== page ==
INDIANAPOLIS (AP) — IndyCar officials found a popular replacement for its canceled race in Boston, announcing Friday it would return to Watkins Glen International in New York for Labor Day weekend.
The race is set for Sept. 4, the same day Boston was scheduled, and will be the 15th event on the 16-race schedule. Watkins Glen joins Phoenix and Road America in venues that returned to the IndyCar schedule this season.
Some details — such as what to do with those who holding tickets to the Boston race — are still being worked out. But at Indianapolis Motor Speedway, the announcement was cheered.
"I think it's a great move," team owner Roger Penske said. "If we couldn't go to Boston, this is the next best thing and the fact they announced it (the cancellation) so early and that they were able to recover that quickly, I think they did a great job."
The track in upstate New York has hosted nine CART or IndyCar races, from 1979 through 1981 and from 2005 through 2010. The first two were run on the 2.4-mile short course and were both won by Bobby Unser. The race moved to the 3.4-mile long course in 1981, when Rick Mears won. When IndyCar returned in 2005, reigning series champion Scott Dixon reeled off three consecutive victories.
Dixon said Friday he enjoys racing on old-school tracks such as Watkins Glen, and he's not alone.
"It's fun to race there, it's a beautiful area," Graham Rahal said. "IndyCar fans are very loyal and they love tracks like this, so it will be fun. Hopefully we'll get a better crowd than we had the last time we were there. I'm looking forward to it."
Boston was scheduled to host a race on the city's streets, and IndyCar had touted the weekend as an opportunity to showcase its event in front of a new audience that would include many college students. Eventually the concerns of some local residents about traffic congestion and demands from city and state officials forced race organizers to call of the race on April 29.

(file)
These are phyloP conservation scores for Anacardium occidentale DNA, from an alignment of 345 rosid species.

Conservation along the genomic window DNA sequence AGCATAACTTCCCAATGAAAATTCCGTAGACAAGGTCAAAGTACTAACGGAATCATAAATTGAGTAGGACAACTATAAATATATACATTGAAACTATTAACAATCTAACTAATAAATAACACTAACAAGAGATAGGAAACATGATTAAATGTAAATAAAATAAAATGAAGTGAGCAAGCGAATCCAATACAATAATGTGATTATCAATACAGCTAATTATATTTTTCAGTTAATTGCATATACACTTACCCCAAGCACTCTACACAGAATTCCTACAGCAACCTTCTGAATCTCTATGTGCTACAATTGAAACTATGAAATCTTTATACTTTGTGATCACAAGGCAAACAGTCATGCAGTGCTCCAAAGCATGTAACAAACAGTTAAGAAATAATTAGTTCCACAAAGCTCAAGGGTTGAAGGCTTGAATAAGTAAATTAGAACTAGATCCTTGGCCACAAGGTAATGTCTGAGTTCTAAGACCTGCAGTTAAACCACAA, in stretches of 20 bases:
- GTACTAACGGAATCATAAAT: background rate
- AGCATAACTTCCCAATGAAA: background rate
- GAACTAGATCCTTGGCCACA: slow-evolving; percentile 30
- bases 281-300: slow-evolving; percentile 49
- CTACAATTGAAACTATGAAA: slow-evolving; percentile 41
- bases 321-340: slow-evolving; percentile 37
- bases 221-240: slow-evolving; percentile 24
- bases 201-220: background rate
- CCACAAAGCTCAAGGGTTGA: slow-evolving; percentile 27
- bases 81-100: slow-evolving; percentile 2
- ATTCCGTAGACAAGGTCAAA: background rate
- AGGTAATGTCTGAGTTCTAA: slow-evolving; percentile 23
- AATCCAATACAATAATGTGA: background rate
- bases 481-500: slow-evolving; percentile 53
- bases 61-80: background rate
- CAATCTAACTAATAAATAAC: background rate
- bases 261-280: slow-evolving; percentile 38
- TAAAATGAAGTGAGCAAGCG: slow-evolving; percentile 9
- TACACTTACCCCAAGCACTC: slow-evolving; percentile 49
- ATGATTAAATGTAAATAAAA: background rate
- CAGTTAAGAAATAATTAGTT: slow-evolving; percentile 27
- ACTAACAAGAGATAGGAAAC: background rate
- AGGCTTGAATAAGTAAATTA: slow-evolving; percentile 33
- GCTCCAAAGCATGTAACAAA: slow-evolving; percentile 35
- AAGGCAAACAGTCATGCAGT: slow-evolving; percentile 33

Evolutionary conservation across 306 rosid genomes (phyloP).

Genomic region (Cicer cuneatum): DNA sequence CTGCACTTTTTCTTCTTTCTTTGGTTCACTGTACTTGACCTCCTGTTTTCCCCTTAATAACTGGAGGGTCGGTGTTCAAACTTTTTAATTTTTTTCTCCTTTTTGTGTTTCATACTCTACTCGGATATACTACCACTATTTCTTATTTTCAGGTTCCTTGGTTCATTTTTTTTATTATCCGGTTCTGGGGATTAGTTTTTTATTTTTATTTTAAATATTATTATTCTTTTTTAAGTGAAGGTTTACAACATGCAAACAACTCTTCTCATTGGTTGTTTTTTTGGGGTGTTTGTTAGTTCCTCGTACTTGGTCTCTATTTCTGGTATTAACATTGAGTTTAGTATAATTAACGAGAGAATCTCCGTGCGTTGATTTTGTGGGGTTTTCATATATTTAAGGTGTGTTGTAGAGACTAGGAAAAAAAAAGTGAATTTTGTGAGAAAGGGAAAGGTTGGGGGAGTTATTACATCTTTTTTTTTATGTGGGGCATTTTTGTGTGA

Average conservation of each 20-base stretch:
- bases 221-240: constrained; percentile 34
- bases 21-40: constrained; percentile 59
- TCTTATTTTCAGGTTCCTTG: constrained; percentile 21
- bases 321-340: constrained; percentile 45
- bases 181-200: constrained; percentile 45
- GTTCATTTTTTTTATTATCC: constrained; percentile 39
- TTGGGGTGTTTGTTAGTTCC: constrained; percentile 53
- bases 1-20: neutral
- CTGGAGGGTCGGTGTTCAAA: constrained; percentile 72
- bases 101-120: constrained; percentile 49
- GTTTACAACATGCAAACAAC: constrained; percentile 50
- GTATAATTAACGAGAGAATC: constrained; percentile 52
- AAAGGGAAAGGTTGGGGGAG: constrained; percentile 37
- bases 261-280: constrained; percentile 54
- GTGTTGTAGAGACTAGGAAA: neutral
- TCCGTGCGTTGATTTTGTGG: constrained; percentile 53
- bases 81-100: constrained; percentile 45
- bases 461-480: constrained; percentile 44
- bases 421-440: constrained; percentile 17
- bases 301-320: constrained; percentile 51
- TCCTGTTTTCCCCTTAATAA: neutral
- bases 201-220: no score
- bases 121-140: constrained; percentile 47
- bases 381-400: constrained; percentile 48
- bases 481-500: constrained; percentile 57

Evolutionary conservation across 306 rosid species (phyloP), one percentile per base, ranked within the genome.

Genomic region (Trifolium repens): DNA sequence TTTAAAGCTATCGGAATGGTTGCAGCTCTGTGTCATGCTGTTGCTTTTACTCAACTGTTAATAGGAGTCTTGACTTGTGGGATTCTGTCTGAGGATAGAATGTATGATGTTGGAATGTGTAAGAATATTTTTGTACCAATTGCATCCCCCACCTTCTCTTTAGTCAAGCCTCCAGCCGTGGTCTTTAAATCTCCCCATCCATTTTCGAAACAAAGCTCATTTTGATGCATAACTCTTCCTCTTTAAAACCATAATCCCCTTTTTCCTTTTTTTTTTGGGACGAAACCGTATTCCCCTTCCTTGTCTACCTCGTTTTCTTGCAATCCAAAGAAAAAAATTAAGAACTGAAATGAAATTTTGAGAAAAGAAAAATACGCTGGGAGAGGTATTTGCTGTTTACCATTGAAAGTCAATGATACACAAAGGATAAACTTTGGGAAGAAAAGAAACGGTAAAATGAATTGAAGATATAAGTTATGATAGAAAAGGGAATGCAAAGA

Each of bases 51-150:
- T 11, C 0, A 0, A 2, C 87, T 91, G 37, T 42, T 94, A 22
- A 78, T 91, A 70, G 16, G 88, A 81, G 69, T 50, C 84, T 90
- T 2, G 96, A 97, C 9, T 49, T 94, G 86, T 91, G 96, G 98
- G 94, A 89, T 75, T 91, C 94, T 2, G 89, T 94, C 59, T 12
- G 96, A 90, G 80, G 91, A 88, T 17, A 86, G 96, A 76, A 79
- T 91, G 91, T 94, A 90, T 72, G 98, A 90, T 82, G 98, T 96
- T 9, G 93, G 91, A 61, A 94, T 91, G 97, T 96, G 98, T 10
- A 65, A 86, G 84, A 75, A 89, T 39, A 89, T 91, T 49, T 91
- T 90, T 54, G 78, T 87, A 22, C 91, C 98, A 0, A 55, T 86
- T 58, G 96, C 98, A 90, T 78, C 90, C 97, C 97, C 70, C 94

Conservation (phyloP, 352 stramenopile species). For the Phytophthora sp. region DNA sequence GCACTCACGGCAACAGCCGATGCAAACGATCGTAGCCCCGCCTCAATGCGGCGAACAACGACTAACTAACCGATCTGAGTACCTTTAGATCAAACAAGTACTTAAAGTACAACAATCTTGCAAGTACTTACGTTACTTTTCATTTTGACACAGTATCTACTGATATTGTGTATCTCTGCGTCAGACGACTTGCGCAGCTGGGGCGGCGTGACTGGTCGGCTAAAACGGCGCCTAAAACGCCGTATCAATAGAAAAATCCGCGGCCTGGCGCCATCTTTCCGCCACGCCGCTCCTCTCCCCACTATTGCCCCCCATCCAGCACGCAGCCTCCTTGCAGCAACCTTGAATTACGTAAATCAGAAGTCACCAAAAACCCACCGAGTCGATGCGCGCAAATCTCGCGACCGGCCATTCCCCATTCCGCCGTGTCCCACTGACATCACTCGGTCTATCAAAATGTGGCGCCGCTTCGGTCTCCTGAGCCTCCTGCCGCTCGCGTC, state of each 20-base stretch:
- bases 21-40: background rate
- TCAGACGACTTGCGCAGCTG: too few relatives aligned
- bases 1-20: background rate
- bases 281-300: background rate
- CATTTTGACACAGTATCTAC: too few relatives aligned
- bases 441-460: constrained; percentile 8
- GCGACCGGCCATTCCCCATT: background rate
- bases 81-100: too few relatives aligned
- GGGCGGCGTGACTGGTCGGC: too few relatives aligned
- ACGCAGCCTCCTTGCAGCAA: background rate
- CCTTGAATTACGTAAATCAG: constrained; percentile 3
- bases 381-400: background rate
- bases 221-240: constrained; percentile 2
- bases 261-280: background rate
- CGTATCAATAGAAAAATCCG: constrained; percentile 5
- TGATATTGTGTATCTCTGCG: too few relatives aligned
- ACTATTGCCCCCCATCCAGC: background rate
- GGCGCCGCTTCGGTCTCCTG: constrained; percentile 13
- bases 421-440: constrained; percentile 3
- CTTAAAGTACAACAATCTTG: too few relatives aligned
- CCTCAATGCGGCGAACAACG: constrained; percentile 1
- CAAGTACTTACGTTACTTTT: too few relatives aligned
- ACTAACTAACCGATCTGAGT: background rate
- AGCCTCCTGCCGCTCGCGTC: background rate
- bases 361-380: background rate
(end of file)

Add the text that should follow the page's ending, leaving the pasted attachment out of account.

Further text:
The announcement set off a scramble to find a replacement. Boston was the only race scheduled to be run between Aug. 21 at Pocono and the season finale Sept. 18 at Sonoma, and series officials needed to find a venue that could host an event on short notice. IndyCar had been looking at other venues, including St. Louis, before Friday's announcement.
Watkins Glen President Michael Printup noted that one piece of IndyCar's original plan could still be salvaged because that part of New York also has colleges nearby.
"This wasn't just about replacing that event," said Jay Frye, IndyCar's president of competition and operations. "This was about replacing it with the right event."
Printup also praised New York Gov. Andrew Cuomo for helping put together the deal with IndyCar in just two weeks.
"The fact that we could put this deal together so quickly shows how motivated each party was to make this happen for the fans and the competitors," he said.
It's not the first time IndyCar has dealt with an abrupt schedule change.
A race in China was canceled in June 2012, just two months before it was scheduled to be run. And last year's season opener in Brazil was canceled in late January, six weeks before the original March 8 run date. Losing Boston, on Labor Day weekend, might be a tougher financial blow given the investment the series made in the event, which it wanted to run on the final open Sunday before the NFL season begins.
Frye kept the door open to going to Boston in the future.
"Is it over for good? I would say, maybe not," Frye said. "There might be some other options there that would make it simpler to go back there."